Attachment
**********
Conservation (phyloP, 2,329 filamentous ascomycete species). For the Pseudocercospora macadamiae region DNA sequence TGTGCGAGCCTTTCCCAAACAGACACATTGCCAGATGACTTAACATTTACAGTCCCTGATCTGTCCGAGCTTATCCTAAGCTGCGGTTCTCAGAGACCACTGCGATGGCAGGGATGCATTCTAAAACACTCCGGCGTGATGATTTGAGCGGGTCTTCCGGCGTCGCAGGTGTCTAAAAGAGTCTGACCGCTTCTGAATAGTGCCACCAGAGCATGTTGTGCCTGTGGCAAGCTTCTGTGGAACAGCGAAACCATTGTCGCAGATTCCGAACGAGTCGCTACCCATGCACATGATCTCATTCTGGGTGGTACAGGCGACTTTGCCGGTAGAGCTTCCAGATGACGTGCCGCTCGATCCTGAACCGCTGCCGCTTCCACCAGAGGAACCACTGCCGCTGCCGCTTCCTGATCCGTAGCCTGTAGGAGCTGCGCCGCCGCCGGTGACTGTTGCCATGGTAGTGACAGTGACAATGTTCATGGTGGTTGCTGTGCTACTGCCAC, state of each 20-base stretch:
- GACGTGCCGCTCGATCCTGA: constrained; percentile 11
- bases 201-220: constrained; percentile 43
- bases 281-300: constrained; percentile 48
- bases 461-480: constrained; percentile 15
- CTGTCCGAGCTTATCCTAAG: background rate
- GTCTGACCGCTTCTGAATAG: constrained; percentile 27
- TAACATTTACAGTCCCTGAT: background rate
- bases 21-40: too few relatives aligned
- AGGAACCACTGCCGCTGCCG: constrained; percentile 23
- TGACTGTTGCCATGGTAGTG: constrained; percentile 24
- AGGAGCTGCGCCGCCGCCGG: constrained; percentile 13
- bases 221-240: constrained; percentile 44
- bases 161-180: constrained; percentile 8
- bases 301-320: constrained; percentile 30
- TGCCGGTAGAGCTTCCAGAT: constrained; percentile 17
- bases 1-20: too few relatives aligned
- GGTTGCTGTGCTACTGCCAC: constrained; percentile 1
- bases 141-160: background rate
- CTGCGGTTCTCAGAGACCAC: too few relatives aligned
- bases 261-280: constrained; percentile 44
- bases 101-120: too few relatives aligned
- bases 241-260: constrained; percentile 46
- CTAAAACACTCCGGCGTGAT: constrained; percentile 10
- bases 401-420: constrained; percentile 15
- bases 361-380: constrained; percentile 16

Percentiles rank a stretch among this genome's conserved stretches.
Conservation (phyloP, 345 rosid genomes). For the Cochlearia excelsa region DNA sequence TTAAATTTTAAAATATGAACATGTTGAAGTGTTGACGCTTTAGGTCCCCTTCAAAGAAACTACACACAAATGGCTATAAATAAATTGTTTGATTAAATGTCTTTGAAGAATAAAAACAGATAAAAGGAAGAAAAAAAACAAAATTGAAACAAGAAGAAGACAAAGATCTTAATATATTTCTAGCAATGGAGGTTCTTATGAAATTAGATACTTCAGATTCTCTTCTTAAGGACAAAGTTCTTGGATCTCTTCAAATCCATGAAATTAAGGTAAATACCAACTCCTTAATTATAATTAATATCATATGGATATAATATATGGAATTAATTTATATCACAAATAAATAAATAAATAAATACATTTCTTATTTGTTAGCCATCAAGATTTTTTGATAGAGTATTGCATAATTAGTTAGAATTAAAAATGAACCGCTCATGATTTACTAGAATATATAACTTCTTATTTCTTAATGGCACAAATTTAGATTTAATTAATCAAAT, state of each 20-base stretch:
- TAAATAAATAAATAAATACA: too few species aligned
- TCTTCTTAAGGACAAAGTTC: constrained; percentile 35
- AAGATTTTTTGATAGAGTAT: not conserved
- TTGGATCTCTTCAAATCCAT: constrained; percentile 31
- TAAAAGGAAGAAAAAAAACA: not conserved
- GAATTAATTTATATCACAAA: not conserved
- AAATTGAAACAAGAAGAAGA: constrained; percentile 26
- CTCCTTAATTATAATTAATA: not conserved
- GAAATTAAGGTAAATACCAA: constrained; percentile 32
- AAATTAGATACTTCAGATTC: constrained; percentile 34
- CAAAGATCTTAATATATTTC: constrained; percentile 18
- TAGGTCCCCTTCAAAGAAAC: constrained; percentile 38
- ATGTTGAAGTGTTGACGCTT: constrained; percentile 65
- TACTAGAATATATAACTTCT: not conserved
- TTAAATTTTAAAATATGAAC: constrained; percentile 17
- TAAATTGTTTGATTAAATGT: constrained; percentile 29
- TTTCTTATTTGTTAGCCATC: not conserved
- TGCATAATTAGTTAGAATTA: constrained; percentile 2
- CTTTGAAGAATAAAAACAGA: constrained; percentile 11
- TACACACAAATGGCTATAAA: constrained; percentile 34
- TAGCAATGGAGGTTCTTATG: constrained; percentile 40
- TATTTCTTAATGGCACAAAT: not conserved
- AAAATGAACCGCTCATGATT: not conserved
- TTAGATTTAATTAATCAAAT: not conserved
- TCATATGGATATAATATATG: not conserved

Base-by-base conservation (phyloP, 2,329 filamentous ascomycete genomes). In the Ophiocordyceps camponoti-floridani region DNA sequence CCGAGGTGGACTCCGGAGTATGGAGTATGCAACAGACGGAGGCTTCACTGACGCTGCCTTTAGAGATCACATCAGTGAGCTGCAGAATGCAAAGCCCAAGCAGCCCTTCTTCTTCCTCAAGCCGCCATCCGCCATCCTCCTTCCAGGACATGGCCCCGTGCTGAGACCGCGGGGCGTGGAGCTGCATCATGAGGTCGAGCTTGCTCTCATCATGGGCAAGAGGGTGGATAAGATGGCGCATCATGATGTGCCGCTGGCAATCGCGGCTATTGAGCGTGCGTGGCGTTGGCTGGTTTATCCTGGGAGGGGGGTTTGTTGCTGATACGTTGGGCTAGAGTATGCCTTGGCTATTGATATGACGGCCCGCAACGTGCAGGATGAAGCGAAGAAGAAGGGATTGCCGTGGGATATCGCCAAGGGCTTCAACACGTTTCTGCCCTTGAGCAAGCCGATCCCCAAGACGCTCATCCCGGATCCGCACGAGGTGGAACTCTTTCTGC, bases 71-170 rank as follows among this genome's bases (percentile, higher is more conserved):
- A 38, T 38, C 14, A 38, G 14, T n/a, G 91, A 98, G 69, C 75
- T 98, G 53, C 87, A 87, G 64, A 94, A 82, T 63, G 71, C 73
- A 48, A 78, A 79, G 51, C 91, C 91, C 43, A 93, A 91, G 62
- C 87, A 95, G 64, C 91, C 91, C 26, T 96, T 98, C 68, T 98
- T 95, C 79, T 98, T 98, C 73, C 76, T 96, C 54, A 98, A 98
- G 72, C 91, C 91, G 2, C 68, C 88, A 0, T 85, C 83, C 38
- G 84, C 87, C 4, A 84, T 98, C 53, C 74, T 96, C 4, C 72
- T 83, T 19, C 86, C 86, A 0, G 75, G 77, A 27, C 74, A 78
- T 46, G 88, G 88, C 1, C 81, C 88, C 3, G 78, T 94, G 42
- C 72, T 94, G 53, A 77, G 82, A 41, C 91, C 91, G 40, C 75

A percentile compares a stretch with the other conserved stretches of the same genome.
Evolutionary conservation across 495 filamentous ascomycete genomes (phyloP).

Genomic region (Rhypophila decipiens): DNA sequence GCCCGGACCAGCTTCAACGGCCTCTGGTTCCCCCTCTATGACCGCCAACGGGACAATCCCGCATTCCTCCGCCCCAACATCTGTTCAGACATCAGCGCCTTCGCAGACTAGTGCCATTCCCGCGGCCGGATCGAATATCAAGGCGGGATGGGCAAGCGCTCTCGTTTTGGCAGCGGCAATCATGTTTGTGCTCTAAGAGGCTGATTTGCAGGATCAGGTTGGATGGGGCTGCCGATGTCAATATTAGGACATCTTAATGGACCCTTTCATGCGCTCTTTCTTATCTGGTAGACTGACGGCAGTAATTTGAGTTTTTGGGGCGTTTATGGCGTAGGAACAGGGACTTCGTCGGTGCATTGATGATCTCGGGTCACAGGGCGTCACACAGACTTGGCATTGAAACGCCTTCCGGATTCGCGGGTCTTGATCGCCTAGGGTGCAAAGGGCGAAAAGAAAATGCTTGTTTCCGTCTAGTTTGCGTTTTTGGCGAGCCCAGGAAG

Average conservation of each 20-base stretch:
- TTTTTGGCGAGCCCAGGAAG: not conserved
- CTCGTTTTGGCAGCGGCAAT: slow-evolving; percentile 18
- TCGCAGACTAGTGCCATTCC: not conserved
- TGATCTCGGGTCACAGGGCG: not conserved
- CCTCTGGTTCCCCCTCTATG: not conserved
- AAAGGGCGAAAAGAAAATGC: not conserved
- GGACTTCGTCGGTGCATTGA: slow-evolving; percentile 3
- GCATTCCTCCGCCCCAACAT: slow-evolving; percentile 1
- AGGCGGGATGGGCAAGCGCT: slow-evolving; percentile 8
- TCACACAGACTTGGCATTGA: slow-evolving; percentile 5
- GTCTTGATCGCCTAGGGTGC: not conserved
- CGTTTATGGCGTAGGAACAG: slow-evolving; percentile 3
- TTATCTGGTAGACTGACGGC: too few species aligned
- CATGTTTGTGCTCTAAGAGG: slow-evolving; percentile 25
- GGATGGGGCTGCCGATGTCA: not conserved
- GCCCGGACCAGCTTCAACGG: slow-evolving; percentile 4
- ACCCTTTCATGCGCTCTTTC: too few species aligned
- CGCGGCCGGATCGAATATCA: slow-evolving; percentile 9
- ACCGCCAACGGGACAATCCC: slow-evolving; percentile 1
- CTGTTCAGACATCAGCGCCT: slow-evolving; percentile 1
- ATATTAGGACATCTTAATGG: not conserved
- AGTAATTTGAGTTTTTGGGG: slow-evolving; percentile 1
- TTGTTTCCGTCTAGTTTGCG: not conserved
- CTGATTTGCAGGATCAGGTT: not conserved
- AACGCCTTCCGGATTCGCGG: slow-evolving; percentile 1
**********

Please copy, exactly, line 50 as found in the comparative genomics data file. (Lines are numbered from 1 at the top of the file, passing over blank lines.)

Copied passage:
- TATTTCTTAATGGCACAAAT: not conserved